The above interpretation of findings led us to explore the second research question: To what extent are children’s manifestations of self-regulatory abilities task dependent? Our findings showed that there is a significant correlation between the LBT accuracy measure and the TTT accuracy measure. The LBT accuracy measure was also correlated with the TTT monitoring, control, and total measure. Thus, for most students, those who built a good or accurate LBT model manifested self-regulation and metacognitive abilities during the TTT. However, no correlation was found between the metacognitive indicators—monitoring, control, and total measures—of the LBT and TTT tasks. The inverted measure, lack of monitoring and control, which presents the lack of regulation through behaviors such as brute force, going off task, local error, and repetition of error, was significantly correlated between the LBT and TTT tasks. Thus, the findings reveal inconsistency regarding the question of whether self-regulation and metacognitive abilities are task dependent in the context of our study.


To further delve into this question, we decided to analyze the data with gender as an independent variable. No significant correlations were found between the LBT task and TTT task measures among girls. On the other hand, significant correlations were found between some of the LBT task and TTT task measures among boys, which resemble the general correlations found between both tasks. It can therefore be concluded that the overall correlations found between tasks were driven by the performances of the boys in this study. However, even among the boys, the results were inconsistent, given that correlations were not found between all measures.


For the girls, manifestations of self-regulation abilities and accuracy of model were task dependent. One explanation might be that girls performed differently in the two tasks, and therefore, no correlations between tasks were found for the girls. Maybe we could see different findings if the tasks did not rely on building models from a plan but on another kind of task that requires other skills, such as mixing materials to create chemical phenomena or sorting objects.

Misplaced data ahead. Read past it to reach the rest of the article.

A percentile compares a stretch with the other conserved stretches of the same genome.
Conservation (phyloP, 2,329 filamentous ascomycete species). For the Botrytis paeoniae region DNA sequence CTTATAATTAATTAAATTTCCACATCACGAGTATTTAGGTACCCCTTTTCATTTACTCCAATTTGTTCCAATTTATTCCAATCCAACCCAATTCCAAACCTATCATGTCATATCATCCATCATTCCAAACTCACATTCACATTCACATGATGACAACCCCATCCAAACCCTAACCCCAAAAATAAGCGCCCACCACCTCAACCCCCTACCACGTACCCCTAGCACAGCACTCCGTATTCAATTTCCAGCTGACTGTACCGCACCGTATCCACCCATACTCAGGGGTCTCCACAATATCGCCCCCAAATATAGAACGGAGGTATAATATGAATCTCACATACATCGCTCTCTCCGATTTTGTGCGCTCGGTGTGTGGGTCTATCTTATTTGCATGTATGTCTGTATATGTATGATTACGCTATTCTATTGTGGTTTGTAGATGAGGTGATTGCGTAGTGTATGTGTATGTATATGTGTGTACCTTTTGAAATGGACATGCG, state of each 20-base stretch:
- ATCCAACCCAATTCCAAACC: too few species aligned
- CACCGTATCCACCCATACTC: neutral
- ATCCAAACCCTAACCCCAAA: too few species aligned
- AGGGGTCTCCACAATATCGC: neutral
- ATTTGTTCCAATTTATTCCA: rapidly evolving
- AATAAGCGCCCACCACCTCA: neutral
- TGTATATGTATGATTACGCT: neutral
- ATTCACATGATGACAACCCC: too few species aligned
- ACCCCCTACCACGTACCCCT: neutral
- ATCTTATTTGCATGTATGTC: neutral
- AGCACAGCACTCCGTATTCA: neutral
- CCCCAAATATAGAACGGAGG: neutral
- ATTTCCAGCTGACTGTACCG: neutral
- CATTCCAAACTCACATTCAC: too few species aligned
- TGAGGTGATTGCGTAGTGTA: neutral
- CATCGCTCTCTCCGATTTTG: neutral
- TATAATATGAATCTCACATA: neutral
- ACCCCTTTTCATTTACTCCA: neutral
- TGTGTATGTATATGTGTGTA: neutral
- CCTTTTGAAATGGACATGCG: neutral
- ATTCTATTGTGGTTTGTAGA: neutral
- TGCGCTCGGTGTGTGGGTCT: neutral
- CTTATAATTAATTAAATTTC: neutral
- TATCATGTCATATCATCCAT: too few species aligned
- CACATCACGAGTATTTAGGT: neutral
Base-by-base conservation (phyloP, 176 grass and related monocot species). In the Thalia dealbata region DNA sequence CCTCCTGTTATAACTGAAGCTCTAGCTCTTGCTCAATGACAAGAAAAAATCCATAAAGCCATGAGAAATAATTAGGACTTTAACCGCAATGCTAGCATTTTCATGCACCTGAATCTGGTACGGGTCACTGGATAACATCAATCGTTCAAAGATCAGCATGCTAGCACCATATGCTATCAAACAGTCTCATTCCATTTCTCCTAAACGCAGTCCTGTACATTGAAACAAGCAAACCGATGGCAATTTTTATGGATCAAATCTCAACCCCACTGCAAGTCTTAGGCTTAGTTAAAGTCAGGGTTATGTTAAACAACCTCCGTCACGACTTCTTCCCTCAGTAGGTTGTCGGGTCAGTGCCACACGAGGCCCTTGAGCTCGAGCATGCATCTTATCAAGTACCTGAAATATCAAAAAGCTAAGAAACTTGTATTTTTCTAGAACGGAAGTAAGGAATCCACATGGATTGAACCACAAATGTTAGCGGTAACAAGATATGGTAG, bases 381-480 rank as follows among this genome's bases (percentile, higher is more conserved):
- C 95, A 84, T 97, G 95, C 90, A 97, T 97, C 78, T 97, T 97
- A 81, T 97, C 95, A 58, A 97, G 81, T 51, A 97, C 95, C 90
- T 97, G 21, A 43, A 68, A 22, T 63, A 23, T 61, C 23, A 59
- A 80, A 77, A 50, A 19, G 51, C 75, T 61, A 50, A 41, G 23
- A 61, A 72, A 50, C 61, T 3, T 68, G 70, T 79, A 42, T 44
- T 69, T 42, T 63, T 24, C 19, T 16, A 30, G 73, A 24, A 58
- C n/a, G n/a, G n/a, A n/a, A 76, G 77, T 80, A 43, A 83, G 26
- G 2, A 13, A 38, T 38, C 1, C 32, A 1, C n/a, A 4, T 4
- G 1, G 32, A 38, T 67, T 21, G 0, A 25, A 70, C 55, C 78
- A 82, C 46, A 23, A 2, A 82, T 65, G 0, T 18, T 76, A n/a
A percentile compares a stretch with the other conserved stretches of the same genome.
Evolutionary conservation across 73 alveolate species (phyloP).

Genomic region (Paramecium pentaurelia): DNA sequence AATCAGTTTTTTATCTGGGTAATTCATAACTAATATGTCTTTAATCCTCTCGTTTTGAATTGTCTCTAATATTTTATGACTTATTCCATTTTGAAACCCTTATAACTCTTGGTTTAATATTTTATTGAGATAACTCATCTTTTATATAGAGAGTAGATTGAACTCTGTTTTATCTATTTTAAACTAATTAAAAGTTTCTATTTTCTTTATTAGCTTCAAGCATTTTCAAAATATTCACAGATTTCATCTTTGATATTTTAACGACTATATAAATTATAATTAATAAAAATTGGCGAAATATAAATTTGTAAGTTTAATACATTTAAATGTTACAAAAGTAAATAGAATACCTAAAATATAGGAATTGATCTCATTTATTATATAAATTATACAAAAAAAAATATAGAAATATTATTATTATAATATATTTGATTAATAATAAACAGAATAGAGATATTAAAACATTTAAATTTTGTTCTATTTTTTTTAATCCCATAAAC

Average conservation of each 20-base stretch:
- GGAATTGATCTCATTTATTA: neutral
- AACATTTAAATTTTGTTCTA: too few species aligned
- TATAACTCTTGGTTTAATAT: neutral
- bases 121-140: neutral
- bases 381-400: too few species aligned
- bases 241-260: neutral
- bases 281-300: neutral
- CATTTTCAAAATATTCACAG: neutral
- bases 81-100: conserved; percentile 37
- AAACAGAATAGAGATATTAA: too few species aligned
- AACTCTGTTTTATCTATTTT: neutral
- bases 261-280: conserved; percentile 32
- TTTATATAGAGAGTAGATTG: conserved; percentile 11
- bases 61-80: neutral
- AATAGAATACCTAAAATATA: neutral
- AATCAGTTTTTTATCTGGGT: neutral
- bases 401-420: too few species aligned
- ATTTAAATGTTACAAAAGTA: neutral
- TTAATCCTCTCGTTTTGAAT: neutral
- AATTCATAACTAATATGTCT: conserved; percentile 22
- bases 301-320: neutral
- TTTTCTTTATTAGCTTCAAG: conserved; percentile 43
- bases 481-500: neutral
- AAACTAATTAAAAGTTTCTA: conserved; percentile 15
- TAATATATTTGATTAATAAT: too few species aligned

Overall, the empirical results from most countries reveal significant differences in self-regulation that tend to favor girls (Matthews, Ponitz, & Morrison, 2009). However, Hubert et al. (2015) found no gender differences in a sample of French children, and Wanless et al. (2013) also found no gender difference in samples of Asian children. Hubert et al. (2015) attributed the lack of difference to the more structured preschool experience children receive in France. Although Gunzenhauser and von Suchodoletz (2015) found initial differences favoring girls, boys made greater gains in self-regulation across preschool. They echoed Hubert et al.’s interpretation that the structured preschool system in Germany might help those boys who enter with relatively lower behavioral regulation skills. Consistent with this hypothesis, Matthews et al. (2009) found that in the United States, girls outperformed boys in self-regulation, but closer examination of the frequency distributions revealed that most of the gender difference was accounted for by about 10% of the boys at the very bottom of the scoring range. Clearly, further studies should explore this gender issue with large samples, in different contexts and in different cultures.


CONCLUSIONS


The observational method adopted in this study proved to be reliable thanks to the wealth of parameters that it addressed through the detailed observation and analysis of verbal and nonverbal responses of young children in the context of two problem-solving constructional play tasks. This methodological approach is in line with Azevedo (2009), who claimed that the convergence of multiple sources of data (such as observations, think-aloud, eye gazes) is a key to developing a comprehensive understanding of the underlying metacognitive and self-regulatory processes.


This article and the study it describes are subject to a number of limitations. The sample consisted of 106 children from three different age groups. Future studies should include larger samples to maximize reliability and significance. Another limitation is inherent in the challenge of exploring people’s thinking and mental dispositions. We applied the on-line observation approach, which, despite its advantages, also has limitations, given that only directly observable behaviors can be coded. Thus, if a theory predicts that all control behaviors must be preceded by internal monitoring, the internal monitoring is not visible and therefore difficult to be coded. Future studies should bypass this limitation by applying innovative technics such as eye tracking or log file registrations within computer-based tasks.